Academic journal article Journalism History

Democracy on the Field: The Black Press Takes on White Baseball

Academic journal article Journalism History

Democracy on the Field: The Black Press Takes on White Baseball

Article excerpt

More than a half-century has passed since Jackie Robinson went to spring training in 1946 to try out for the Montreal Royals, the top minor league team in the Brooklyn Dodgers' organization. Baseball was integrated that spring in Daytona Beach, Florida, when Robinson became the first black in the twentieth century to share the field with whites in organized professional baseball.1 This all happened deep in the Jim Crow South, where, as sociologist Gunnar Myrdal observed, whites rarely saw blacks except as servants or in other substandard conditions.2 Segregation laws prohibited whites and blacks from sharing restaurants, hotels, theaters, water fountains, schools, and baseball fields.

Baseball was one of the first institutions in American society to become desegregated.3 The integration of the sport has been called the "most widely commented on episode in American race relations of its time."4 Robinson's name initiated discussions about national character, equality, democracy, and racism.5 Many white Americans, including journalists of that era, opposed or feared integration of any kind. A Richmond Times-- Dispatch editorial warned that any attempt to challenge segregation laws would result in violence that would leave "hundreds, if not thousands, dead."6

This article explores press treatment of baseball's first integrated spring training from two perspectives-the advocacy role of the black press and the status quo role of the white, mainstream press. Robinson's first spring training, more than a year before he played his first major league regular-season game, represents a critical juncture in the story of the integration of baseball. It provides an opportunity to examine whether the press recognized what was happening and, if so, what did journalists have to say about it? Did they capture its meaning, significance, or poignancy? More specifically, was it a different story for black journalists than it was for white journalists? Both black and white newspapers reflected and affected the beliefs and perspectives of their readers; therefore, a comparison of press coverage between the black and white press should not merely demonstrate differences in press perspectives but also differences in the personal beliefs of journalists on the issue of integration.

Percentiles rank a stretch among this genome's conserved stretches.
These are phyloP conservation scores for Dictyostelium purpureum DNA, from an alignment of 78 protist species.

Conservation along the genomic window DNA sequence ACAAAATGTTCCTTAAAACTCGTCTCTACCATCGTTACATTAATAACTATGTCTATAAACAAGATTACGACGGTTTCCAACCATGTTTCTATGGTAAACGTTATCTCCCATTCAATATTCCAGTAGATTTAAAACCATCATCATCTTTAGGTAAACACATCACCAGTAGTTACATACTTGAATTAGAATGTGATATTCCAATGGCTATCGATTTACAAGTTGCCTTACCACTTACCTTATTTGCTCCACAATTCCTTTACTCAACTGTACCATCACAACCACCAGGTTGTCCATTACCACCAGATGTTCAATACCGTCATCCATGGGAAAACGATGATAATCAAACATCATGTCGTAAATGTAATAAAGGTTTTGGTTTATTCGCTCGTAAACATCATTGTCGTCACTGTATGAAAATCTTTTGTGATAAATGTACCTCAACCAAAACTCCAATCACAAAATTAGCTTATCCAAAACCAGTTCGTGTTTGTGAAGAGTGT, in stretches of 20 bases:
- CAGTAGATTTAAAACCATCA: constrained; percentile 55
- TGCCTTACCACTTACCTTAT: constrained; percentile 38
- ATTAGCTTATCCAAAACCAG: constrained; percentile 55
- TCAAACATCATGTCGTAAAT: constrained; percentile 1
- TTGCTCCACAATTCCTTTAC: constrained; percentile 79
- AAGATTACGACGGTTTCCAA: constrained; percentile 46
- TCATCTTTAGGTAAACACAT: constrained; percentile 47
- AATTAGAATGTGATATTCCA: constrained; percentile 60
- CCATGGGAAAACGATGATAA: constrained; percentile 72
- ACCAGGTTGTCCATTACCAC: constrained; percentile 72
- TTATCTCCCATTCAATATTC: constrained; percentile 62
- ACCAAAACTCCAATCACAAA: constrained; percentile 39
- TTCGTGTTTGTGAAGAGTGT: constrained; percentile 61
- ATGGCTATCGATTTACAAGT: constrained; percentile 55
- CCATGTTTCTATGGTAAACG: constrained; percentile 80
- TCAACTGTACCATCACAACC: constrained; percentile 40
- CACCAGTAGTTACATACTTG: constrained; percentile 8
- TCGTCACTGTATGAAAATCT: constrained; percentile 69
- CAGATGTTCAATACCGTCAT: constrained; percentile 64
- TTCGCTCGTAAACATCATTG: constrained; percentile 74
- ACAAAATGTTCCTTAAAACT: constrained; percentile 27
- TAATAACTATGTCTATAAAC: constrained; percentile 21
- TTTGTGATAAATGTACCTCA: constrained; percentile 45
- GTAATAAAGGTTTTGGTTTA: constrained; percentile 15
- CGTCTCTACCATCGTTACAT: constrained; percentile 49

Other studies of press coverage of the integration of baseball have shown that black sportswriters were more active in reporting the story than white sportswriters.7 Historian Bill Weaver observed that no group had a greater responsibility as an organ of racial unity in the years after World War II than the black press, and "the extent to which it understood and met its responsibility can be observed in its handling of the assault on professional baseball's `color line.'"8 Another writer concluded that black sportswriters were instrumental in spreading the integration issue into mainstream society by campaigning for it in their columns and by appealing to sympathetic, white sportswriters.9

For the black press, the news coverage of the Robinson story reflected a society in transition as equality on the baseball field became a metaphor for equality in civil rights. Black sportswriters used the success of blacks in sports to push for integration in all parts of society.10 They reported the story with emotion, emphasizing its historical significance. They cast the story in terms of freedom, an important moment in a long struggle, while the white mainstream press generally viewed it as a curiosity or a publicity stunt.11 White sportswriters, unsure or afraid of how their readers would react to the story, remained relatively silent on the issue.12 To most of mainstream America at that time, the issue of civil rights was little more than a human interest story.13

For the black press, the Robinson story transcended sports and touched on racial issues neglected by both the mainstream press and the society at large. The mainstream press, on the other hand, rarely gave the story the social or cultural context it deserved. …

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